Carl Heinrich Graun’s 1751 Britannico is perhaps the most ‘modern’ of the scores revived for Agrippina, its gallant style spanning the divide between late Baroque and the Viennese Classicism of Haydn, Salieri, and Mozart—a divide populated by a generation of composers whose music is still far too inadequately explored. The aria ‘Se la mia vita, o figlio’ is a wonderful piece, its nuances highlighted by Ms. Hallenberg’s imaginative, aristocratically-phrased singing. Even this pales in comparison with her take-no-prisoners performance of ‘Mi paventi il figlio indegno,’ quite simply one of the most demanding arias composed in the Eighteenth Century—one so extraordinary that it survived well into the Nineteenth Century in the repertory of Pauline Viardot. The braying horn parts are played raucously by Il Pomo d'Oro’s skilled musicians, but not even their musical wizardry distracts from Ms. Hallenberg’s spirited singing. A performance as confident as this one is achieved only with meticulous study and rehearsal, but the spontaneity of her singing disguises her fastidious preparation. Not one roulade, trill, or interval flusters her. In the history of sound recording, there are some few performances that are rightly considered legendary: among the classic recordings of Claudia Muzio, Rosa Ponselle, Conchita Supervía, Kirsten Flagstad, and Giulietta Simionato, Ms. Hallenberg’s interpretation of ‘Mi paventi il figlio indegno’ is destined for immortality.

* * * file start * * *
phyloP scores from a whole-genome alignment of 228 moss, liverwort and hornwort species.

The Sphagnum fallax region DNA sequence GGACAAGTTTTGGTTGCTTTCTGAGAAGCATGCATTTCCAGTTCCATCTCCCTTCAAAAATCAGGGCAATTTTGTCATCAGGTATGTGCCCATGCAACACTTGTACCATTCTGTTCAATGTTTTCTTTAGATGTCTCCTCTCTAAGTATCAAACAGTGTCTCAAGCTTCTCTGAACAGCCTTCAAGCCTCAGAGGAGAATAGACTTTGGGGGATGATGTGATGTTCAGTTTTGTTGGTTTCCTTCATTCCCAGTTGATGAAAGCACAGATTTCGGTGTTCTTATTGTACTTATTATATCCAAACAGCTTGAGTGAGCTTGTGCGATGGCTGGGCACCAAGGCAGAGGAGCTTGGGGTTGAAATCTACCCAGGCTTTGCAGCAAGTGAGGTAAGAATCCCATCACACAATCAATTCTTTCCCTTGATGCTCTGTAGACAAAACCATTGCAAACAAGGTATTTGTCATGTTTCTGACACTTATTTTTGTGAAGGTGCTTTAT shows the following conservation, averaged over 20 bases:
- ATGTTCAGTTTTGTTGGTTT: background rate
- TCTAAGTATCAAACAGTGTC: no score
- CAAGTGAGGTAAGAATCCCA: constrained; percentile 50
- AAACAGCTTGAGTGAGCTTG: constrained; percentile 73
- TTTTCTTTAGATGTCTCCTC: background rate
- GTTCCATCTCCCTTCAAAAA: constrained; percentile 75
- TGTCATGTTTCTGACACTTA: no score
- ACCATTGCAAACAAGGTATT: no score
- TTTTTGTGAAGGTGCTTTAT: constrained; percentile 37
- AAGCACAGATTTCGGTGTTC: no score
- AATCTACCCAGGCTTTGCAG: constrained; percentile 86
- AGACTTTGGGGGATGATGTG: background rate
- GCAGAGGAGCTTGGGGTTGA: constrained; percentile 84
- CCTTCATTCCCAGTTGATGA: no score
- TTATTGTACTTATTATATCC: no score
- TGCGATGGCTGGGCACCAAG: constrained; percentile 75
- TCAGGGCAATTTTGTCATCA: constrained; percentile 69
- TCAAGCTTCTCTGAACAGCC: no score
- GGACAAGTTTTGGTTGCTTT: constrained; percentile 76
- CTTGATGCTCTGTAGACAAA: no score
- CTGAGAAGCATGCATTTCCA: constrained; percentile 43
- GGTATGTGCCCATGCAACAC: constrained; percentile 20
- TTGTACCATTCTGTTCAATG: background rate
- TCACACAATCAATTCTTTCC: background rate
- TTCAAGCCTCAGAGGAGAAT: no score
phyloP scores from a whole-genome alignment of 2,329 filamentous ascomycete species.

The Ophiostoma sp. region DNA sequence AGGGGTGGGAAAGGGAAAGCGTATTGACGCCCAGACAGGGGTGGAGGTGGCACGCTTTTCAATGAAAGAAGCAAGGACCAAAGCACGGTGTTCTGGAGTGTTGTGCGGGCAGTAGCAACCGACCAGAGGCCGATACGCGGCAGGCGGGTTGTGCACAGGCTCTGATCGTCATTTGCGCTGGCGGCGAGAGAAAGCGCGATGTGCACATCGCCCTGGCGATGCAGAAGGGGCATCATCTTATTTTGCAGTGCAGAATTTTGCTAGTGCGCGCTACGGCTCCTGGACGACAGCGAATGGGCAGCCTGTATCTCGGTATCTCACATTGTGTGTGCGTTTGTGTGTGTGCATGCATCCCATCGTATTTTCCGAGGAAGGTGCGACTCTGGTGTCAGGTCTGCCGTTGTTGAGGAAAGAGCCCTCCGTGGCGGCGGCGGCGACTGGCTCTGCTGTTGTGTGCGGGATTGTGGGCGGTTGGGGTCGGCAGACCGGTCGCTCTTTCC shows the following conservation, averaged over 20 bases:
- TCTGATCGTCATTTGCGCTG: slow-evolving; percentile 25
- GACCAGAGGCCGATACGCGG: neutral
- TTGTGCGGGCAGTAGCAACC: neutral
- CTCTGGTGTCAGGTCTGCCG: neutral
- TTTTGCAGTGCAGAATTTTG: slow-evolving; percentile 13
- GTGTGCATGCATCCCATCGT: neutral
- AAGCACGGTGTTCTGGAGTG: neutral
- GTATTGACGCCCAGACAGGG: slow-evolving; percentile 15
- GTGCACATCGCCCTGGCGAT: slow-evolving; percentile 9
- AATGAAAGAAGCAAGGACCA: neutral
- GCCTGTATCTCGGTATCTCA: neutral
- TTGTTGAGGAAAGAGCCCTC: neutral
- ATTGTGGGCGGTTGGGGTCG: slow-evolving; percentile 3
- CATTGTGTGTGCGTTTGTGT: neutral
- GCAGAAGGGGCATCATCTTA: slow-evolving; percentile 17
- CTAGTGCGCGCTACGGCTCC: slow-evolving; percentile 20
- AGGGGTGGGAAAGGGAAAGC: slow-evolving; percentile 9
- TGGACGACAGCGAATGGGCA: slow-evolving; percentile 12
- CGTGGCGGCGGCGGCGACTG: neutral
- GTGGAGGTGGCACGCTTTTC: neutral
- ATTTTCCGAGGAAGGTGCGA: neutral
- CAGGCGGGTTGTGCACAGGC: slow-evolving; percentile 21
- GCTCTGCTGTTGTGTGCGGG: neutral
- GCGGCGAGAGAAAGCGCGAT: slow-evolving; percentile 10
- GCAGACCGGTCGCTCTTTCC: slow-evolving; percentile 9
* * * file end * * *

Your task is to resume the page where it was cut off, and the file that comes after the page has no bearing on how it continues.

Surveying the history of recorded ventures similar to Agrippina limns a cautionary tale of the uncertain interactions of ambition, ego, and musicality. The guiding spirit of a disc of this nature should always be—but so rarely is—the marriage of music with the unique qualities of an individual artist. Too often, projects are founded upon what an artist can gain rather than what she can give. In the sixteen arias on Agrippina, Ann Hallenberg gives very generously. The gifts that she shares with listeners are those of musical discovery, mind-boggling technical daring, and the pleasure of hearing a great voice in its prime. In truth, though, the greatest demonstration of technique will be forgotten if it is not borne upon a tide of beauty. Above all, Agrippina is a surpassingly beautiful disc.